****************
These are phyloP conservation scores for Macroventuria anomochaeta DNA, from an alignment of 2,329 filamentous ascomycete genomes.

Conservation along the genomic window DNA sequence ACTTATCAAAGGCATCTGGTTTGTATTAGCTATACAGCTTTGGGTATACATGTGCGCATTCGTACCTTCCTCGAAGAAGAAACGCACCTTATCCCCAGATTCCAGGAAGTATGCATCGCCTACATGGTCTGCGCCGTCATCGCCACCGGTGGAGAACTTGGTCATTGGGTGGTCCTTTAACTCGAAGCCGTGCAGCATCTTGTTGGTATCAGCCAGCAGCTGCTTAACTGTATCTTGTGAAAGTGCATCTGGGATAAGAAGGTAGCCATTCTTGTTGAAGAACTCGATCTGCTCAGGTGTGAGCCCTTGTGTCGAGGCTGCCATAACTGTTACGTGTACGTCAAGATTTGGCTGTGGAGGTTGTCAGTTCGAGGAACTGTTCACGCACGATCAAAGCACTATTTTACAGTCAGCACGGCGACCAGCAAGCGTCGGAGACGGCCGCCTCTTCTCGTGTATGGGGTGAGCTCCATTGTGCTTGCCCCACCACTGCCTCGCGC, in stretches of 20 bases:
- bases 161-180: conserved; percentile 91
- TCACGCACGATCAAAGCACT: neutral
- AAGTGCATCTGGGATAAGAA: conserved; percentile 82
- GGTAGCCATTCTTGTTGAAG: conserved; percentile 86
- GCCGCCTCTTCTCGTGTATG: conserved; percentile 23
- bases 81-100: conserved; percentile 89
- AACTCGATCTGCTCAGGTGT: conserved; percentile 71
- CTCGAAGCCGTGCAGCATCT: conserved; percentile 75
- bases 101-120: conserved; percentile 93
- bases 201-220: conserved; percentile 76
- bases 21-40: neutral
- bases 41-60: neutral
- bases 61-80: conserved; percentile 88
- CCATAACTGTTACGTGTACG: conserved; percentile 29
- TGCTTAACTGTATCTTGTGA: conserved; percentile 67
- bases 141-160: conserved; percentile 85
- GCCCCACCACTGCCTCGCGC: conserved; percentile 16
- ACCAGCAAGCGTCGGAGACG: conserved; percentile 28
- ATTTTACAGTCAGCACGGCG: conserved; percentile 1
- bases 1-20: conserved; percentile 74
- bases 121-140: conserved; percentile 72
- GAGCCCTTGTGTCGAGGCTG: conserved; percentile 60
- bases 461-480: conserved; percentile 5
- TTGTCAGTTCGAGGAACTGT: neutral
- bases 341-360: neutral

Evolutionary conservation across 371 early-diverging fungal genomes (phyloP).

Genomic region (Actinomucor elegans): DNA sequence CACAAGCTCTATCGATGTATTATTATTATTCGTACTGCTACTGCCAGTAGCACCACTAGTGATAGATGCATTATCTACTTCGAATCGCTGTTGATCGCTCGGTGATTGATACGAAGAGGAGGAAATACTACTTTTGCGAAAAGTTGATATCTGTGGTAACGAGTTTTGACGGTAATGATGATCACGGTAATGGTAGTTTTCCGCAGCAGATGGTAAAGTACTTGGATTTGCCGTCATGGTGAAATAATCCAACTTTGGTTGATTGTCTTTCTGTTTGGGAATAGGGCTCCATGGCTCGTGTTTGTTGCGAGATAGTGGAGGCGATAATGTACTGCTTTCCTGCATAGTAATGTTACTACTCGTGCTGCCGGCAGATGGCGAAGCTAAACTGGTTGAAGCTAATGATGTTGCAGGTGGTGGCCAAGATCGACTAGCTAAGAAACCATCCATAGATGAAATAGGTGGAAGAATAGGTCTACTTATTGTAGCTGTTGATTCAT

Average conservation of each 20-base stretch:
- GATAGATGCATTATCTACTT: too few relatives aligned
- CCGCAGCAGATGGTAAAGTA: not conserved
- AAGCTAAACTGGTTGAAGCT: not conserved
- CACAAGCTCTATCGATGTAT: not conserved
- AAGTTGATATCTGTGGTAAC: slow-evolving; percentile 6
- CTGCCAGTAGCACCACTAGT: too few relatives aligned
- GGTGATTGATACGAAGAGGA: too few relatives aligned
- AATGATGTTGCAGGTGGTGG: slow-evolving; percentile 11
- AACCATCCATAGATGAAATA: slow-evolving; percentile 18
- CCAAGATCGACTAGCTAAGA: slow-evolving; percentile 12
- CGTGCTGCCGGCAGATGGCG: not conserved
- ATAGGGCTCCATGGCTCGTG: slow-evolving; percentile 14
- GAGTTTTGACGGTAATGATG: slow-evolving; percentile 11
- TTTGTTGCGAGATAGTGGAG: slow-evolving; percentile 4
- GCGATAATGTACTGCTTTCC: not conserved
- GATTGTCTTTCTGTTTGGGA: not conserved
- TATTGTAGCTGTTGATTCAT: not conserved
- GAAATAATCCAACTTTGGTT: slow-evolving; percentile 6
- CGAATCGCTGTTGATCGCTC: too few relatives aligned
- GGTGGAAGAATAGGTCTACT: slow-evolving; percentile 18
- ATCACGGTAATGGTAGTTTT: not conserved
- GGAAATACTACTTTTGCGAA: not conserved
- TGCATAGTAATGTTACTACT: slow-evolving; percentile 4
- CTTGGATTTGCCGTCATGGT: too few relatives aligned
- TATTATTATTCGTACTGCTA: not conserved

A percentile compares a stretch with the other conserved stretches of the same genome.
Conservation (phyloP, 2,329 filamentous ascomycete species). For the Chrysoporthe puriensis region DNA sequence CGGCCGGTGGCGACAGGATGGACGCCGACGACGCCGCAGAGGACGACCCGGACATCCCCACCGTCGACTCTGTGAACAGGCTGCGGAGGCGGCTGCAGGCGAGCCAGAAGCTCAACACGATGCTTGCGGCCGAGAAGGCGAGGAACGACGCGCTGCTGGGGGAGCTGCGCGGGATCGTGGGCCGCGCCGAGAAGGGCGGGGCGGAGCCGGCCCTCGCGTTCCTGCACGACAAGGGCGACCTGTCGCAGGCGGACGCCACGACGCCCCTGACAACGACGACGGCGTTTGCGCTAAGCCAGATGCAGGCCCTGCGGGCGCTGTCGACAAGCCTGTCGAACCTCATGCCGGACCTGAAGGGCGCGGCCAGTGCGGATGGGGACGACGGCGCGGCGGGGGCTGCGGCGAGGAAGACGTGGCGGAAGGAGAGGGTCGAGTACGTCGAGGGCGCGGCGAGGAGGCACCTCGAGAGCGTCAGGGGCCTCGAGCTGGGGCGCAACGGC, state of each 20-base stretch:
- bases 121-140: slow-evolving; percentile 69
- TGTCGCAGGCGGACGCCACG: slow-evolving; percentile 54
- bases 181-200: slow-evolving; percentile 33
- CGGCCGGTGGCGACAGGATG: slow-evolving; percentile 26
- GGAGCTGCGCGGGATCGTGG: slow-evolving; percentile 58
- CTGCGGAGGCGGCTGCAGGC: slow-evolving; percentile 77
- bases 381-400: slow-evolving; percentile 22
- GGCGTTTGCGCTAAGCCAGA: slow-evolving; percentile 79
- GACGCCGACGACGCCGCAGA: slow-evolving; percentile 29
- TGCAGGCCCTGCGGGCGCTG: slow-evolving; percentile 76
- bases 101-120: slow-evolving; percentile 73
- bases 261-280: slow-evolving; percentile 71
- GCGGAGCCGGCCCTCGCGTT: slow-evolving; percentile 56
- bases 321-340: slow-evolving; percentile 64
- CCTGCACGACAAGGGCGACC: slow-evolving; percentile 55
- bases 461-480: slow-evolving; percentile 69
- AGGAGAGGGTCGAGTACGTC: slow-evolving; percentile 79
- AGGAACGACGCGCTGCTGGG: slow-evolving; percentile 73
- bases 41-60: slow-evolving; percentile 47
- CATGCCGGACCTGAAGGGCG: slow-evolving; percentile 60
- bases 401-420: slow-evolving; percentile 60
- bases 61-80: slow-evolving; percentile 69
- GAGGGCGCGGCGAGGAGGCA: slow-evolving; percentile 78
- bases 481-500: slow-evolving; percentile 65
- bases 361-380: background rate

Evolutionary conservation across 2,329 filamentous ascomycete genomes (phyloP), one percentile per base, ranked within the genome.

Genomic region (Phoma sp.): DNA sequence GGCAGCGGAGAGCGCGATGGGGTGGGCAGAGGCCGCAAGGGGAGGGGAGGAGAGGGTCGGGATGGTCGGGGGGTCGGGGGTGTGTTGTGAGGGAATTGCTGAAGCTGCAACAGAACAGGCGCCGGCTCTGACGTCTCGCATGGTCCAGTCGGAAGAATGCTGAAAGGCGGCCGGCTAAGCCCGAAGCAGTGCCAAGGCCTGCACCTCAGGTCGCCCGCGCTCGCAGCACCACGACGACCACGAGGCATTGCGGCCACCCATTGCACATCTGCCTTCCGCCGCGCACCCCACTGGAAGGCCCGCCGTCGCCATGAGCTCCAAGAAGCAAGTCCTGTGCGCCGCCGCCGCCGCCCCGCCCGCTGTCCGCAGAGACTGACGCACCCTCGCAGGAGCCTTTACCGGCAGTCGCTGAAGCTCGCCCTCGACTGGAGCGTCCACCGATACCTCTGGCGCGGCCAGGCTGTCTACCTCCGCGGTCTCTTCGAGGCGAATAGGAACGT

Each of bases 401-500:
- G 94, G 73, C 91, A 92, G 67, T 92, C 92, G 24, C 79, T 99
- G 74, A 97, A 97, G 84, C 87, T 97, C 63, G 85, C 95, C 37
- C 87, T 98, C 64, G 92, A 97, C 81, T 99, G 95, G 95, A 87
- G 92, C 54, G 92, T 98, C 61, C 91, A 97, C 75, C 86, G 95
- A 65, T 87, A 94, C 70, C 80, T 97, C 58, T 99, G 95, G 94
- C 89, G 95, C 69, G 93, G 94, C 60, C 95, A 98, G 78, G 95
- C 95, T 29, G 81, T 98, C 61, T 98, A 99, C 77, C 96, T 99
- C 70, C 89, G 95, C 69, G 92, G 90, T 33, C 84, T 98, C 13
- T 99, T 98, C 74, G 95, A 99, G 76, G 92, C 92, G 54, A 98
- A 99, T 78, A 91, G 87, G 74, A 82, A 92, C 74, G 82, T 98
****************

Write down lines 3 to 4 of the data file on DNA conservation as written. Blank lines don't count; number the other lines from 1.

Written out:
- bases 161-180: conserved; percentile 91
- TCACGCACGATCAAAGCACT: neutral